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Ctenotus mesotes HORNER, 2009

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Higher TaxaScincidae, Sphenomorphinae, Scincoidea, Sauria, Squamata (lizards)
Common NamesE: Median-striped Ctenotus 
SynonymCtenotus mesotes HORNER 2009
Ctenotus mesotes — WILSON & SWAN 2010 
DistributionAustralia (N Western Australia: CN coast of the Kimberley region)

Type locality: Truscott, Kimberley region, Western Australia, 14°06’07”S 126°24’01”E.  
TypesHolotype: WAM R165943, adult female. Collected by P. Doughty and C. Stevenson on 11 August 2006. 
DiagnosisDiagnosis: A very small member (SVL to 41.5 mm) of the C. schomburgkii species-group, distinguished from congeners by having three of four supraoculars in contact with frontal, two presuboculars, frontoparietals paired, laterally compressed toes with finely keeled subdigital lamellae, nasals in contact, 2–3 ear lobules with uppermost largest, usually 30 midbody scale rows, usually 14 subdigital lamellae under fourth finger, mean hindlimb length of 48.1% of SVL and a complex body pattern of stripes and spots, with dark stripes terminating at the rump.
CommentHabitat: tall woodland

Comparison with other species: Ctenotus mesotes sp. nov. is distinguished from most congeners by being very small in size, having compressed digits, finely keeled subdigital lamellae, dark upper lateral zones enclosing numerous pale spots and a dorsal pattern dominated by longitudinal stripes. In combination, these characters place it among the ten members of the C. schomburgkii species- group (Table 3). From most species-group co-members it may be distinguished by details of body pattern and disjunct distribution. The broad pale vertebral stripe of C. mesotes sp. nov. is unique within the species-group and only C. pallescens and C. tantillus share a Kimberley region distribution. Further distinguished from C. allotropis and both subspecies of C. strauchii by having more midbody scale rows (30 instead of 28), fourth toe subdigital lamellae (22 instead of 20 or less) and longer hindlimbs (48% instead of 45% or less of SVL). From C. brooksi, C. euclae and C. taeniatus by having more midbody scale rows (30 instead of 26 or less), presubocular scale present (rather than absent), prefrontal shields separated instead of usually in contact and smaller maximum size (41.5 instead of 50.5 mm or more). From C. pallescens and C. schomburgkii by having more midbody scale rows (30 instead of 28 or less) and nasal scales in contact instead of separate. Also distinguished from C. pallescens by having more supraciliary scales (8 instead of 7). Ctenotus mesotes sp. nov. is most easily confused with C. tantillus, but is distinguished by having more midbody scale rows (30 instead of 28), fewer infralabial scales (6 instead of 7), more ciliary scales (10 instead of 9) and fourth finger subdigital lamellae (14 instead of 12), longer hindlimbs (48.1% instead of 44.8% of SVL) and by usually having nasal scales in narrow instead of broad contact.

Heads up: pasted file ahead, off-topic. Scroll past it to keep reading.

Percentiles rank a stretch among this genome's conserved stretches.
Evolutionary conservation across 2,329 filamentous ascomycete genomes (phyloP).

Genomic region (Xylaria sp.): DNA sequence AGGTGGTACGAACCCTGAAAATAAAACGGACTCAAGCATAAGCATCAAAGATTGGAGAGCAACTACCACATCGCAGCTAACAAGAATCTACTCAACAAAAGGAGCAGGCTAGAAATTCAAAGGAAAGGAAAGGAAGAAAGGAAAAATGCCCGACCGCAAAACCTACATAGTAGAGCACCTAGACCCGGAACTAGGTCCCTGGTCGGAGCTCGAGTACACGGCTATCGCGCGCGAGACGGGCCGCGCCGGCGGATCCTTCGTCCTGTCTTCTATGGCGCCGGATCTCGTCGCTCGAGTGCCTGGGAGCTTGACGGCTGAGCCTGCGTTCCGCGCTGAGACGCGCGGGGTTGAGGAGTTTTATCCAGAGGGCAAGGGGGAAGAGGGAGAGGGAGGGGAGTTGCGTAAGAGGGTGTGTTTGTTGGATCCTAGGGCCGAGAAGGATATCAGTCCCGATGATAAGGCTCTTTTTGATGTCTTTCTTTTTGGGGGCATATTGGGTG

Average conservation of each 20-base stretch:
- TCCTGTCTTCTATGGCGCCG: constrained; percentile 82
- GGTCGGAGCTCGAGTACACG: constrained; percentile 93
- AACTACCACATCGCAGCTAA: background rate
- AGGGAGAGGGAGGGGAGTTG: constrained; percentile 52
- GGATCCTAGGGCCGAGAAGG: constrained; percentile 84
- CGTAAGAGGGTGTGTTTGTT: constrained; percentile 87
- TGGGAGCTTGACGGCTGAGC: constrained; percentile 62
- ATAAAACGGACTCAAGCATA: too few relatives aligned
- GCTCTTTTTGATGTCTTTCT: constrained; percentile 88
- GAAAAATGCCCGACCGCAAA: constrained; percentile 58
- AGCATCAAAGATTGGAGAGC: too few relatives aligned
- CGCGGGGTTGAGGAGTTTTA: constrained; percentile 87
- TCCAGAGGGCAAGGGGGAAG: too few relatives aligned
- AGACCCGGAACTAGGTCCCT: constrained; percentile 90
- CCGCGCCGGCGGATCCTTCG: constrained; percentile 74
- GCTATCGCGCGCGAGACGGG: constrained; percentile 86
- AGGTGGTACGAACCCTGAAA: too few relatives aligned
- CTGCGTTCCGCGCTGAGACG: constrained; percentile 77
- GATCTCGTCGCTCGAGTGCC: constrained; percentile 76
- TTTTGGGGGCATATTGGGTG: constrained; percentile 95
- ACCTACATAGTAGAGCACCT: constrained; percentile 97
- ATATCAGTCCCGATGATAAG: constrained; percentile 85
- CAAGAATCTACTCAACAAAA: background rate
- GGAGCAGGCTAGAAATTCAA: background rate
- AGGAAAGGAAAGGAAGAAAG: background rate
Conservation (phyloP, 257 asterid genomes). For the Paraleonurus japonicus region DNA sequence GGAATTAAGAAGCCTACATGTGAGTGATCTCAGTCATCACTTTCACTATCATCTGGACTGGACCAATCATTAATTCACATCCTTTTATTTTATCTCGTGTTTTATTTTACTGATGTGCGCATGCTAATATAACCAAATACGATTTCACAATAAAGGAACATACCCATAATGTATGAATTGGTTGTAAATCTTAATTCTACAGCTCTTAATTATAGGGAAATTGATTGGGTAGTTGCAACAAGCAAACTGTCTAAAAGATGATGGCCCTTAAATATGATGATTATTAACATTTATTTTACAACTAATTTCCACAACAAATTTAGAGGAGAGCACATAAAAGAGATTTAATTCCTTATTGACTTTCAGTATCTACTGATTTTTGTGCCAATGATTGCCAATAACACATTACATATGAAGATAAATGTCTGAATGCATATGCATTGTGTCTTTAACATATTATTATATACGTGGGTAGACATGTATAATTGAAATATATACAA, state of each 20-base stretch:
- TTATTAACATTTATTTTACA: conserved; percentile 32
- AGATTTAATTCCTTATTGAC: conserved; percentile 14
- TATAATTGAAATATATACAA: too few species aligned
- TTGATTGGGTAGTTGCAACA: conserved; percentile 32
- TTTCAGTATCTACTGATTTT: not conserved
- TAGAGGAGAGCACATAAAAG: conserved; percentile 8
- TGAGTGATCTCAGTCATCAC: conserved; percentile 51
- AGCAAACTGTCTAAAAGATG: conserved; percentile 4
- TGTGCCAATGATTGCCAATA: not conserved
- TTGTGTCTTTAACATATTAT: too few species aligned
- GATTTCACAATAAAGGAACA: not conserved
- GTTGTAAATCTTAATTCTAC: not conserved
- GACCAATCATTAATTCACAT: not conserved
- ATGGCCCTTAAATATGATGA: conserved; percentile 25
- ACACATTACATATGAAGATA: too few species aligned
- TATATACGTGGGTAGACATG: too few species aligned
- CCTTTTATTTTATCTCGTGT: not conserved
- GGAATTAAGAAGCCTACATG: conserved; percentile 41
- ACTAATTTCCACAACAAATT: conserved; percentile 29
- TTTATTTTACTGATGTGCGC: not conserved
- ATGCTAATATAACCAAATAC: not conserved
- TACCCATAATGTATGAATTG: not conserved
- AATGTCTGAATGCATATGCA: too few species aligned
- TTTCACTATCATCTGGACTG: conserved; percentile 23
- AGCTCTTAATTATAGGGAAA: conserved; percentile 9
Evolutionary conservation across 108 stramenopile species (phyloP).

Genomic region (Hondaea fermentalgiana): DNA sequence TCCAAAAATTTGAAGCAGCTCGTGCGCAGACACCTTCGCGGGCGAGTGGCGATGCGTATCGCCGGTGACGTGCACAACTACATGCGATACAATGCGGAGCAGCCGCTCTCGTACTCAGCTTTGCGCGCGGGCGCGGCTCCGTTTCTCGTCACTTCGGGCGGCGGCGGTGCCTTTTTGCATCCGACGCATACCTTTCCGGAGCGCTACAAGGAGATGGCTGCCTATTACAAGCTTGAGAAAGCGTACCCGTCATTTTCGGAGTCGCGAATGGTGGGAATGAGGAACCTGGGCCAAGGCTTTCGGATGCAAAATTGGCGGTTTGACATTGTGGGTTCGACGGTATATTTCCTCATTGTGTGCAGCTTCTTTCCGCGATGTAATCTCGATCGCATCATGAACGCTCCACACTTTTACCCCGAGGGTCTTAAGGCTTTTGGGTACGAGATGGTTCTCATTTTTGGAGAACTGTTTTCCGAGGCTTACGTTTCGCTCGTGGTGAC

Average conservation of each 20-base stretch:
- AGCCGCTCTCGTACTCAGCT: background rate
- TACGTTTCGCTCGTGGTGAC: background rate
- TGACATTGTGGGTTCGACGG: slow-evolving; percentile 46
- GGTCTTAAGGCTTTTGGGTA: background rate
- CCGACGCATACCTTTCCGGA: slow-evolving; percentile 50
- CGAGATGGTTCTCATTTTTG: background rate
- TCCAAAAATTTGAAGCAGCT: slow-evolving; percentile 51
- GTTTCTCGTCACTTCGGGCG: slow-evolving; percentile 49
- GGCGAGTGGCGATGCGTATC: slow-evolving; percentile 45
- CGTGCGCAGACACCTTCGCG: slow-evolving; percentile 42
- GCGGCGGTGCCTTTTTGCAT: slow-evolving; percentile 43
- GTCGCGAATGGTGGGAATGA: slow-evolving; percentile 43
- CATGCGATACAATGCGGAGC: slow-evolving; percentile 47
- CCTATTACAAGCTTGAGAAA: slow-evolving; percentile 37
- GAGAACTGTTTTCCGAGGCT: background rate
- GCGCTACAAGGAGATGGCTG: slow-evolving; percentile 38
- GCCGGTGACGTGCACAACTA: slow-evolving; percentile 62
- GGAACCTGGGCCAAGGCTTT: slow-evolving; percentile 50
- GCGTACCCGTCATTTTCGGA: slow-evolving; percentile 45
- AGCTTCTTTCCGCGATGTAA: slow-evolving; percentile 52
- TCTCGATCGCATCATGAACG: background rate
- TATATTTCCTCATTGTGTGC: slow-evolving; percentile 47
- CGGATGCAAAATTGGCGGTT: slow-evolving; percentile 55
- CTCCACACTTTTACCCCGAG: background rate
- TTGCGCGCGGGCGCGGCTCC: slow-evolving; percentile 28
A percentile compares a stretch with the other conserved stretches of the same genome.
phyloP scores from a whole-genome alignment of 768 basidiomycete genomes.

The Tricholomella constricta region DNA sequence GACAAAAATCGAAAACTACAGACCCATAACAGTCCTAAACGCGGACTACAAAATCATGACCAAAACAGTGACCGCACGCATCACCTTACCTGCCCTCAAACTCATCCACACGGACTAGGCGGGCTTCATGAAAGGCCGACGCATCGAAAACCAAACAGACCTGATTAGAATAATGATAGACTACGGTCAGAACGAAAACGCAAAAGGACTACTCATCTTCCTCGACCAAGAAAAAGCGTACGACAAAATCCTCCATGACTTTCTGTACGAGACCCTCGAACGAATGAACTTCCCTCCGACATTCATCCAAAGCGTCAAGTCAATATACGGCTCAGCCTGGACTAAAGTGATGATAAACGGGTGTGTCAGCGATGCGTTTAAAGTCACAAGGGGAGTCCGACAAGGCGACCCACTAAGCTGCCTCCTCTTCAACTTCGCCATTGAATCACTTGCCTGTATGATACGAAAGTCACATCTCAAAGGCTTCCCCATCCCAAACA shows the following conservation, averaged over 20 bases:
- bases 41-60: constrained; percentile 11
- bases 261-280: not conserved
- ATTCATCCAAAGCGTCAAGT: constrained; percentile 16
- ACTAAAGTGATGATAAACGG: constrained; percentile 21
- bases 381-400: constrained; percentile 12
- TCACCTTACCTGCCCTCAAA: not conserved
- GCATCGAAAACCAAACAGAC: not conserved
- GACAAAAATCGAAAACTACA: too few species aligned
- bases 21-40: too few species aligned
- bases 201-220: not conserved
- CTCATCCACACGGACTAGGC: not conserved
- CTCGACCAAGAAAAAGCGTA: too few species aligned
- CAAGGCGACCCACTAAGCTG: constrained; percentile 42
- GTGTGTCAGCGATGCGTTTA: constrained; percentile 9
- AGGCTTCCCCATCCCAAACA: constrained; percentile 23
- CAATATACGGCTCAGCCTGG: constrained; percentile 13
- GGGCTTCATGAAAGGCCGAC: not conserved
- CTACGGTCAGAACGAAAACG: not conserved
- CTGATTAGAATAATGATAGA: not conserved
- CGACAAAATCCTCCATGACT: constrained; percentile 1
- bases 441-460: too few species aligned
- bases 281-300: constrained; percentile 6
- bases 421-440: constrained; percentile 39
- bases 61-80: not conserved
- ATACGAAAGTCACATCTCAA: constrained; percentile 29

Limb morphology: 5 digits, 5 toes (Singhal et al. 2018, Cogger 2014) 
EtymologyFrom the Greek adjective mesotês, meaning a middle or central position; in reference to the prominent pale vertebral stripe that features in this taxon. 
  • Cogger, H. G. 2014. Reptiles and Amphibians of Australia, 7th ed. CSIRO Publishing, xxx + 1033 pp. - get paper here
  • Horner, P. 2009. Three new species of Ctenotus (Reptilia: Sauria: Scincidae) from the Kimberley region of Western Australia, with comments on the status of Ctenotus decaneurus yampiensis. Rec. West. Austr. Mus. 25 (2): 181-199 - get paper here
  • Singhal, Sonal; Huateng Huang, Maggie R. Grundler, María R. Marchán-Rivadeneira, Iris Holmes, Pascal O. Title, Stephen C. Donnellan, and Daniel L. Rabosky 2018. Does Population Structure Predict the Rate of Speciation? A Comparative Test across Australia’s Most Diverse Vertebrate Radiation. The American Naturalist - get paper here
  • Wilson, S. & Swan, G. 2010. A complete guide to reptiles of Australia, 3rd ed. Chatswood: New Holland, 558 pp.
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